We are exploring some ways we can use prayer, meditation, and spiritual practice to better embrace the fullness of who we are and who others are, so encountering the living Christ in new ways. These previous notes on daily spiritual practices explore some such practices. I would love to hear which practices help you and how.
Yesterday, I began to talk about some of the practices of Christian meditation which can help enliven our lives individually and which also help influence and inspire my regular daily devotional. I want to spend a few days talking about ways to approach sections of Scripture which can also be doorways to meditation.
The starting place is of course selecting the Scripture to use for your deep meditation on Scripture. I used to struggle over this myself a bit, praying for God to guide me to the right text. I’ve begun in my own life to trust the fact Jesus did not teach the twelve disciples alone but rather in the context of community. As such I don’t need to feel the pressure to build everything in my spiritual journey from scratch. I’ve begun to tap into the ways in which Christians over the years have read Scripture in community.
Two key ways Christians have planned their regular reading of Scripture are the Daily Office and the Common Lectionary. I’ll talk about the lectionary first and then the Daily Office.
The Lectionary is a list of readings from Scripture and other Sacred Christian writings which are mapped out to give an overview of most Biblical texts over the course of a weekly cycle so that most of Scripture is read together in community over the course of three years. There are often between four-six readings each week recommended. One way to approach selecting your text for more in-depth meditation is to take one lectionary reading for the week each day and engage in one of the deep meditations I am going to share about on that text. You will then probably have a few days when you still can pick another text for meditation or have a day or two you miss your practice for whatever reason. The plus of the lectionary is that many churches pick worship and preaching themes for Sunday worship from the lectionary, and there are tons of resources available for further study on parts of the text which you may have questions about after using it for meditation. So using the lectionary for your meditation actually will possibly inspire deeper Biblical study and connection with worship in your own church community. If you choose to use the lectionary to help build a framework for picking out verses for deeper meditation, I would suggest textweek.com as a good resource. They list the Scriptures for each week and some Christian holidays. Also if you want to engage in more research into the texts, or use liturgical prayers or hymns to enhance your time of prayer and worship, they also list liturgies, prayers, and hymns inspired by the texts.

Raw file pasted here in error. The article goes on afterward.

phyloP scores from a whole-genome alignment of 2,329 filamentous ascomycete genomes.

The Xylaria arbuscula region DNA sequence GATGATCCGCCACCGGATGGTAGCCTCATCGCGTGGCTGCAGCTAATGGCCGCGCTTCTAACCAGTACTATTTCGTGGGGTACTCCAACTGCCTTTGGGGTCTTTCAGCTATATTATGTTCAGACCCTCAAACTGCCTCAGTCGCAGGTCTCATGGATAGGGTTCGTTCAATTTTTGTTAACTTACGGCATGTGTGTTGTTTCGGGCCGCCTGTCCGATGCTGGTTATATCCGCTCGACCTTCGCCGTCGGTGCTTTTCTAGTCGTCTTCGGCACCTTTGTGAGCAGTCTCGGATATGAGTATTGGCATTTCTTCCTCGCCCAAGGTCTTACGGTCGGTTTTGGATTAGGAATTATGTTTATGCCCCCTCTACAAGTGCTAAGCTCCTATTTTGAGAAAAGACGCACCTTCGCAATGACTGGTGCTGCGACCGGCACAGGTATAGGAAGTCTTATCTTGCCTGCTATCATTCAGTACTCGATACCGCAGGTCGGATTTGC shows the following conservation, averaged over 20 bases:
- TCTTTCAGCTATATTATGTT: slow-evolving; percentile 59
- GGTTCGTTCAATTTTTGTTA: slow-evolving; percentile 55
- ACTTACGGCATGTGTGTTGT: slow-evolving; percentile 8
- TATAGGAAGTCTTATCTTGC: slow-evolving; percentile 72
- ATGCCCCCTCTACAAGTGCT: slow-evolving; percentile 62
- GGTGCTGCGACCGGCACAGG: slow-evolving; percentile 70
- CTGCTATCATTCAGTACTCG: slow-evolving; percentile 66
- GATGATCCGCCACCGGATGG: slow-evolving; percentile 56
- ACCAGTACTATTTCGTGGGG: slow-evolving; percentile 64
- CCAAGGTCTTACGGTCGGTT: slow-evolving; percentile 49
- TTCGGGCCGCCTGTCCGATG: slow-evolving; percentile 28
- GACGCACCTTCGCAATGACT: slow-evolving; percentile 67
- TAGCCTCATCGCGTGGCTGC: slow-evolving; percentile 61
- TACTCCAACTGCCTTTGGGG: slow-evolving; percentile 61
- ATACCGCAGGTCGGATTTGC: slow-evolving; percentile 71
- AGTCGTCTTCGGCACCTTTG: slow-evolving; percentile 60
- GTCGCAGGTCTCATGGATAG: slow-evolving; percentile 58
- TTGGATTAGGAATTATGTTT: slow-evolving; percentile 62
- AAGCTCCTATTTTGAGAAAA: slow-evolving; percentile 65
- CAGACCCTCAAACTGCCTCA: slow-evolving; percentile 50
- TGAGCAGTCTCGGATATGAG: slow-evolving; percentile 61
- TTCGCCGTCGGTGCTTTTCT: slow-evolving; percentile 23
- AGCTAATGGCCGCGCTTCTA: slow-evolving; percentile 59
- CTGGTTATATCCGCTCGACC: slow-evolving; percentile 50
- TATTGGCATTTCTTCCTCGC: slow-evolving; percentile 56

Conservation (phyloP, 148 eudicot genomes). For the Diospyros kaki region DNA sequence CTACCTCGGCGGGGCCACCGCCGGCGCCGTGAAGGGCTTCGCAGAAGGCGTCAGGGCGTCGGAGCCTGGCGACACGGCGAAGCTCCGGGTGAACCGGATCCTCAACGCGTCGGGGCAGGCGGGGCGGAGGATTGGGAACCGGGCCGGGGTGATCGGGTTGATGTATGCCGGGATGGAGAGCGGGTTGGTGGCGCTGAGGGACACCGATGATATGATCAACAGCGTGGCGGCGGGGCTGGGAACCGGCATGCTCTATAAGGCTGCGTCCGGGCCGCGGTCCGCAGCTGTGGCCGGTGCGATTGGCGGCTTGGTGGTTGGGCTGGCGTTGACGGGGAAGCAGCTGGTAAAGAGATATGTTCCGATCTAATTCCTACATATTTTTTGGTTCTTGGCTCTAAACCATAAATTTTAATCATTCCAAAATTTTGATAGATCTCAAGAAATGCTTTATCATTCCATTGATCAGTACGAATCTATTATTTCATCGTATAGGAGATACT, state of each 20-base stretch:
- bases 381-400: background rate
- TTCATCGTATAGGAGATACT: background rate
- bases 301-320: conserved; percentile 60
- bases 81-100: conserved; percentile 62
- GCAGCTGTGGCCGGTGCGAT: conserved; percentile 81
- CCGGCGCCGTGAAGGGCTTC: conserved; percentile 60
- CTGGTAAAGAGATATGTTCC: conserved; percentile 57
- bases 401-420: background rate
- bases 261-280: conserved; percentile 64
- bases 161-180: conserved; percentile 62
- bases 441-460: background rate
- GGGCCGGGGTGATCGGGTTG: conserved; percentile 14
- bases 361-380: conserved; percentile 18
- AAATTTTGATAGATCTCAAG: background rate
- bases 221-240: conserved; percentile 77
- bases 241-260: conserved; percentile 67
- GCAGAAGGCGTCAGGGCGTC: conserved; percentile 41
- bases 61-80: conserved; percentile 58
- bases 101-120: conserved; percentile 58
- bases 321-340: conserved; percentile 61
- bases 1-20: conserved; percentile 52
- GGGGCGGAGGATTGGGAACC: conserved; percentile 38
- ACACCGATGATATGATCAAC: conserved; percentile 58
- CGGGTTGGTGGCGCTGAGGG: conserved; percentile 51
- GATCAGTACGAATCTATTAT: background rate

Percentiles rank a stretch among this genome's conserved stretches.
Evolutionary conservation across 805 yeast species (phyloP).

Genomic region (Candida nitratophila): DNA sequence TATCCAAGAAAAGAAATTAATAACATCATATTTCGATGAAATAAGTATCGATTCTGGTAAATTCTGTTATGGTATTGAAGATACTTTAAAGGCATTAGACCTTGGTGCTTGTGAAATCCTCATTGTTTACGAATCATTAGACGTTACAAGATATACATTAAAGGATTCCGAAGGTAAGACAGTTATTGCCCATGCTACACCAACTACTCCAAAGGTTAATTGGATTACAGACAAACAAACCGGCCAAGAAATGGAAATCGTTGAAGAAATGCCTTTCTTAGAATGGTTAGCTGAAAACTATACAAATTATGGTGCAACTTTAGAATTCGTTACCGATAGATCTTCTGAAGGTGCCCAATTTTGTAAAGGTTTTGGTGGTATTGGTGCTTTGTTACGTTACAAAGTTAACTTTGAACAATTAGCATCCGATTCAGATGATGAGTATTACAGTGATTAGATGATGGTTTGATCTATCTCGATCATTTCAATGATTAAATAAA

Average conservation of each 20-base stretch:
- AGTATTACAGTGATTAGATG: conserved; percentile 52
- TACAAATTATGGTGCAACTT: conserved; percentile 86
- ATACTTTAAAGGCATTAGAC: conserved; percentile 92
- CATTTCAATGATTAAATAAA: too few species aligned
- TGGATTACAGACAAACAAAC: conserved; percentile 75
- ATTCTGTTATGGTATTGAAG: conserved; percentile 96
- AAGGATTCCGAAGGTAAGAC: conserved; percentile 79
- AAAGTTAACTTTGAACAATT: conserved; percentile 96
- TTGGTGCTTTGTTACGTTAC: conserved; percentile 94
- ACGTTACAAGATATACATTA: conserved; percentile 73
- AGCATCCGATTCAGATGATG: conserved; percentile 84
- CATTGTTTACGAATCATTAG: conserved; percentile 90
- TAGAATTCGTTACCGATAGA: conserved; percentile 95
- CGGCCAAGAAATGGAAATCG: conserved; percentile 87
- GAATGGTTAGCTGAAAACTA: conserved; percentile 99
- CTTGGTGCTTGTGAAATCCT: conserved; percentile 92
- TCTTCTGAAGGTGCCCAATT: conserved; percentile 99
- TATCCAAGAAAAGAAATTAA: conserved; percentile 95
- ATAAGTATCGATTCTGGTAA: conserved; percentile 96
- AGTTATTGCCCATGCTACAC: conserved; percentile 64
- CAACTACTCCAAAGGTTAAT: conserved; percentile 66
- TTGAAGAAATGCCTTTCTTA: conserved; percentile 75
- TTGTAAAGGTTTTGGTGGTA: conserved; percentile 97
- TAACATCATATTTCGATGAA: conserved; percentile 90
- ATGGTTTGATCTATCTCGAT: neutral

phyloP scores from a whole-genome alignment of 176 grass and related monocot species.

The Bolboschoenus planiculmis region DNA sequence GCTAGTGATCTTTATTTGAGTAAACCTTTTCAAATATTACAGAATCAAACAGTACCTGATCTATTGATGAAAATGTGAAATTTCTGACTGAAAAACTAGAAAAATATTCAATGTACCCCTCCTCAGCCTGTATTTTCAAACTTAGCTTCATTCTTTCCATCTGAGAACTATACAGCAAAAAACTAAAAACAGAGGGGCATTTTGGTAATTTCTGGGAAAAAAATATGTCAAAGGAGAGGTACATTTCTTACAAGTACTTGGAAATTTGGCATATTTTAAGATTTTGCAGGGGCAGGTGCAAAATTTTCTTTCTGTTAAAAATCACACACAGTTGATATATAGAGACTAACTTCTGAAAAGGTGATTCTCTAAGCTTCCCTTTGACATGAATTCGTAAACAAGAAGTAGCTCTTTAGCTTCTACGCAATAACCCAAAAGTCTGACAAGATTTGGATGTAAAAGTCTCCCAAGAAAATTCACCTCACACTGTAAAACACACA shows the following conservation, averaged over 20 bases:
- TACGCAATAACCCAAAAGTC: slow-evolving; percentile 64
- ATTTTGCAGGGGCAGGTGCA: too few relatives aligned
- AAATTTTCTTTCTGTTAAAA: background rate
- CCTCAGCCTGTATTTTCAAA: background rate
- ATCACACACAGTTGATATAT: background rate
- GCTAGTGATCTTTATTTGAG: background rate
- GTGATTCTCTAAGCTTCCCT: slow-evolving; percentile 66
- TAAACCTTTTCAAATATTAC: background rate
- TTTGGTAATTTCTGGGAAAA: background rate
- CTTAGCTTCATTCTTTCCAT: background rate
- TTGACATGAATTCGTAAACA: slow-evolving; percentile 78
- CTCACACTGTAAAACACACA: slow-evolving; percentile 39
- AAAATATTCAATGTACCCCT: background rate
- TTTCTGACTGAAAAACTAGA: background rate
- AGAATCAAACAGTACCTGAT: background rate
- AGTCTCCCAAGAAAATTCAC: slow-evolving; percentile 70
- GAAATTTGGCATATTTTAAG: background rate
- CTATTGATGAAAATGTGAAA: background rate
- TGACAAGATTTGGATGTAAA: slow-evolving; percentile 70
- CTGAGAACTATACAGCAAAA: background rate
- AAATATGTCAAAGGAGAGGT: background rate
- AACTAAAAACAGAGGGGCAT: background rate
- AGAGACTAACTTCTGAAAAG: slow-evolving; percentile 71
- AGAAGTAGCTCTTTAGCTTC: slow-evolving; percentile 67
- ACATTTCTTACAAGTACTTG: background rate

Another resource Christians have used for a long time to inspire their Biblical meditations is the Daily Office. The Daily Office includes a set of liturgical prayers recommend for each day of the year as well as recommended Scripture readings which should if read daily lead you to read through the Bible. Usually my devotionals I post come out of reflections I come to when I meditate on one of the texts that inspire me in the daily office. Two resources I would recommend for finding and using the Daily Office in your daily meditations are the Mission St Clare Daily Office site (http://www.missionstclare.com/english/index.html) and the website Common Prayer (http://commonprayer.net/). Mission St Clare’s Daily Office site uses the traditional readings for the Daily Office, while Common Prayer is based on a book in a contemporary Christian spirituality movement and as such includes some more contemporary prayers and readings related to social justice. I go back between these two sites in looking for readings for my own time of Christian meditation.
The next few days I will look at some particular practices of deep meditation surrounding these Scriptures. In the meantime, I’d challenge you to really begin to explore setting aside time both for exploring these resources and beginning to engage in both the breath prayer practice I described earlier, and beginning to meditate on these longer texts either in the daily office or lectionary in your own way.
There is something truly life-giving when opening these pages of Scripture begins to open up your heart and life to transformation.
And I sure ain’t whisting Dixie
Your Progressive redneck preacher,